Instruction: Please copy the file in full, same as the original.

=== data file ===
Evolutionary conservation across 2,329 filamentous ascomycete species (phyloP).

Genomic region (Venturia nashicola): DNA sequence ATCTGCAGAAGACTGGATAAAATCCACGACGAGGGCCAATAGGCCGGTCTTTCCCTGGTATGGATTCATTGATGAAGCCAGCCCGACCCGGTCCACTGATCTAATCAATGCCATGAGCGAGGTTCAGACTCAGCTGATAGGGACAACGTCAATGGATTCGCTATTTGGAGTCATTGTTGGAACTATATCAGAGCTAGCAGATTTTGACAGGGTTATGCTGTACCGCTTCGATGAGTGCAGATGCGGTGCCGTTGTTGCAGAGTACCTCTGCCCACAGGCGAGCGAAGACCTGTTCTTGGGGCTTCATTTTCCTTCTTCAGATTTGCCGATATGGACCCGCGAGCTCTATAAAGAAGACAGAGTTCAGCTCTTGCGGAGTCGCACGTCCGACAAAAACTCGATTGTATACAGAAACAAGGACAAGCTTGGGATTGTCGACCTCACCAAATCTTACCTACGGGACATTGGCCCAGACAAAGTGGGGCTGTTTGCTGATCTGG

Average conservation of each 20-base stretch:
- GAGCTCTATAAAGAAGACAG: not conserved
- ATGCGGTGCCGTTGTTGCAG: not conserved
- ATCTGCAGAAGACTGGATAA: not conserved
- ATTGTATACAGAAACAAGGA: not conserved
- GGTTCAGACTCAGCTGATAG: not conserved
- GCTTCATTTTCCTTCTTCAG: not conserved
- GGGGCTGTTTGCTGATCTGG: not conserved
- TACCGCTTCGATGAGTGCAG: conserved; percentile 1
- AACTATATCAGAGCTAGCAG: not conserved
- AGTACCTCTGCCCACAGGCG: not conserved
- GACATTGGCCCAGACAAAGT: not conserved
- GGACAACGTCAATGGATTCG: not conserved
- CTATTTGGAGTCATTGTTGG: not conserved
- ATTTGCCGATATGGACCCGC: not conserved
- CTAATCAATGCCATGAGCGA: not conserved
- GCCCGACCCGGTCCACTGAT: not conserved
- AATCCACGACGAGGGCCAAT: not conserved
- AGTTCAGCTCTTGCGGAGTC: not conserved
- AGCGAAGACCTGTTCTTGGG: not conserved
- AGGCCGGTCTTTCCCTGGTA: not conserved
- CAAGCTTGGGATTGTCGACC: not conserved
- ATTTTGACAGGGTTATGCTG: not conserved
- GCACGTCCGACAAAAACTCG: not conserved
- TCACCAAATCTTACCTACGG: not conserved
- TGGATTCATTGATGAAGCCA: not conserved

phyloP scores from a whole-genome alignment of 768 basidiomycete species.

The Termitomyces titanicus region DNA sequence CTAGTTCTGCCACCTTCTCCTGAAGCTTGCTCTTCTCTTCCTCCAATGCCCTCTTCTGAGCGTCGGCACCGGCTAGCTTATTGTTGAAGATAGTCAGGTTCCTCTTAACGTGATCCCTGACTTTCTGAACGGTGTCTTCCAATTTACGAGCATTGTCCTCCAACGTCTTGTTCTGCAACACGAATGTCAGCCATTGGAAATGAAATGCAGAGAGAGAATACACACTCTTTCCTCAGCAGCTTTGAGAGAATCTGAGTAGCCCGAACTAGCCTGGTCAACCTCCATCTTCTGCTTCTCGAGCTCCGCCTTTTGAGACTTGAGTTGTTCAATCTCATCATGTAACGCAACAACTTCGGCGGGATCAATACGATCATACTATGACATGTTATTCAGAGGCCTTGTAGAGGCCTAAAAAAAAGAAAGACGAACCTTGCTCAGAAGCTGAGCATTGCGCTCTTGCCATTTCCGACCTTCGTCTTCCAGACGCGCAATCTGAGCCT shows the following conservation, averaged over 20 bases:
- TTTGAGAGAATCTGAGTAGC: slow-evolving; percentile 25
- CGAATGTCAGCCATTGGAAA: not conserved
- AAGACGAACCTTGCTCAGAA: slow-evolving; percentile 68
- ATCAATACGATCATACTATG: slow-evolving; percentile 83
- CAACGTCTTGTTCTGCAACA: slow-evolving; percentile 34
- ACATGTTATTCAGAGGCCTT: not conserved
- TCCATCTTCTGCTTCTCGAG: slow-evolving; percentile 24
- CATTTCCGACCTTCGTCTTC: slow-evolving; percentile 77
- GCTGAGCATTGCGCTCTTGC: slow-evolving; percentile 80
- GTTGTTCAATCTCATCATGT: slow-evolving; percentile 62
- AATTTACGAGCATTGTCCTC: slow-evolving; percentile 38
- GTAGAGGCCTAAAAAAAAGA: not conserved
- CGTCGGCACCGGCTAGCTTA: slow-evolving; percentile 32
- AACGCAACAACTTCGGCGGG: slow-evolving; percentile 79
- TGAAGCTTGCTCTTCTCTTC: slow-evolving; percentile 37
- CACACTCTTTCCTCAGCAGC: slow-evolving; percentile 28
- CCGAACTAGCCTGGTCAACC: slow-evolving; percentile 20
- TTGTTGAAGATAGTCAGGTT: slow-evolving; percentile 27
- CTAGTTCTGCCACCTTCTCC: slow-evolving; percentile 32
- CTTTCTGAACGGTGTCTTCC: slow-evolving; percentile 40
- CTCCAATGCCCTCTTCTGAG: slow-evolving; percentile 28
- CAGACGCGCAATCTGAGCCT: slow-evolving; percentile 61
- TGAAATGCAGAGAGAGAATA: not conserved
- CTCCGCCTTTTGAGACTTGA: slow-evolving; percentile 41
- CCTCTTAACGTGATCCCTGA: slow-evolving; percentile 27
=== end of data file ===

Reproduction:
Evolutionary conservation across 2,329 filamentous ascomycete species (phyloP).

Genomic region (Venturia nashicola): DNA sequence ATCTGCAGAAGACTGGATAAAATCCACGACGAGGGCCAATAGGCCGGTCTTTCCCTGGTATGGATTCATTGATGAAGCCAGCCCGACCCGGTCCACTGATCTAATCAATGCCATGAGCGAGGTTCAGACTCAGCTGATAGGGACAACGTCAATGGATTCGCTATTTGGAGTCATTGTTGGAACTATATCAGAGCTAGCAGATTTTGACAGGGTTATGCTGTACCGCTTCGATGAGTGCAGATGCGGTGCCGTTGTTGCAGAGTACCTCTGCCCACAGGCGAGCGAAGACCTGTTCTTGGGGCTTCATTTTCCTTCTTCAGATTTGCCGATATGGACCCGCGAGCTCTATAAAGAAGACAGAGTTCAGCTCTTGCGGAGTCGCACGTCCGACAAAAACTCGATTGTATACAGAAACAAGGACAAGCTTGGGATTGTCGACCTCACCAAATCTTACCTACGGGACATTGGCCCAGACAAAGTGGGGCTGTTTGCTGATCTGG

Average conservation of each 20-base stretch:
- GAGCTCTATAAAGAAGACAG: not conserved
- ATGCGGTGCCGTTGTTGCAG: not conserved
- ATCTGCAGAAGACTGGATAA: not conserved
- ATTGTATACAGAAACAAGGA: not conserved
- GGTTCAGACTCAGCTGATAG: not conserved
- GCTTCATTTTCCTTCTTCAG: not conserved
- GGGGCTGTTTGCTGATCTGG: not conserved
- TACCGCTTCGATGAGTGCAG: conserved; percentile 1
- AACTATATCAGAGCTAGCAG: not conserved
- AGTACCTCTGCCCACAGGCG: not conserved
- GACATTGGCCCAGACAAAGT: not conserved
- GGACAACGTCAATGGATTCG: not conserved
- CTATTTGGAGTCATTGTTGG: not conserved
- ATTTGCCGATATGGACCCGC: not conserved
- CTAATCAATGCCATGAGCGA: not conserved
- GCCCGACCCGGTCCACTGAT: not conserved
- AATCCACGACGAGGGCCAAT: not conserved
- AGTTCAGCTCTTGCGGAGTC: not conserved
- AGCGAAGACCTGTTCTTGGG: not conserved
- AGGCCGGTCTTTCCCTGGTA: not conserved
- CAAGCTTGGGATTGTCGACC: not conserved
- ATTTTGACAGGGTTATGCTG: not conserved
- GCACGTCCGACAAAAACTCG: not conserved
- TCACCAAATCTTACCTACGG: not conserved
- TGGATTCATTGATGAAGCCA: not conserved

phyloP scores from a whole-genome alignment of 768 basidiomycete species.

The Termitomyces titanicus region DNA sequence CTAGTTCTGCCACCTTCTCCTGAAGCTTGCTCTTCTCTTCCTCCAATGCCCTCTTCTGAGCGTCGGCACCGGCTAGCTTATTGTTGAAGATAGTCAGGTTCCTCTTAACGTGATCCCTGACTTTCTGAACGGTGTCTTCCAATTTACGAGCATTGTCCTCCAACGTCTTGTTCTGCAACACGAATGTCAGCCATTGGAAATGAAATGCAGAGAGAGAATACACACTCTTTCCTCAGCAGCTTTGAGAGAATCTGAGTAGCCCGAACTAGCCTGGTCAACCTCCATCTTCTGCTTCTCGAGCTCCGCCTTTTGAGACTTGAGTTGTTCAATCTCATCATGTAACGCAACAACTTCGGCGGGATCAATACGATCATACTATGACATGTTATTCAGAGGCCTTGTAGAGGCCTAAAAAAAAGAAAGACGAACCTTGCTCAGAAGCTGAGCATTGCGCTCTTGCCATTTCCGACCTTCGTCTTCCAGACGCGCAATCTGAGCCT shows the following conservation, averaged over 20 bases:
- TTTGAGAGAATCTGAGTAGC: slow-evolving; percentile 25
- CGAATGTCAGCCATTGGAAA: not conserved
- AAGACGAACCTTGCTCAGAA: slow-evolving; percentile 68
- ATCAATACGATCATACTATG: slow-evolving; percentile 83
- CAACGTCTTGTTCTGCAACA: slow-evolving; percentile 34
- ACATGTTATTCAGAGGCCTT: not conserved
- TCCATCTTCTGCTTCTCGAG: slow-evolving; percentile 24
- CATTTCCGACCTTCGTCTTC: slow-evolving; percentile 77
- GCTGAGCATTGCGCTCTTGC: slow-evolving; percentile 80
- GTTGTTCAATCTCATCATGT: slow-evolving; percentile 62
- AATTTACGAGCATTGTCCTC: slow-evolving; percentile 38
- GTAGAGGCCTAAAAAAAAGA: not conserved
- CGTCGGCACCGGCTAGCTTA: slow-evolving; percentile 32
- AACGCAACAACTTCGGCGGG: slow-evolving; percentile 79
- TGAAGCTTGCTCTTCTCTTC: slow-evolving; percentile 37
- CACACTCTTTCCTCAGCAGC: slow-evolving; percentile 28
- CCGAACTAGCCTGGTCAACC: slow-evolving; percentile 20
- TTGTTGAAGATAGTCAGGTT: slow-evolving; percentile 27
- CTAGTTCTGCCACCTTCTCC: slow-evolving; percentile 32
- CTTTCTGAACGGTGTCTTCC: slow-evolving; percentile 40
- CTCCAATGCCCTCTTCTGAG: slow-evolving; percentile 28
- CAGACGCGCAATCTGAGCCT: slow-evolving; percentile 61
- TGAAATGCAGAGAGAGAATA: not conserved
- CTCCGCCTTTTGAGACTTGA: slow-evolving; percentile 41
- CCTCTTAACGTGATCCCTGA: slow-evolving; percentile 27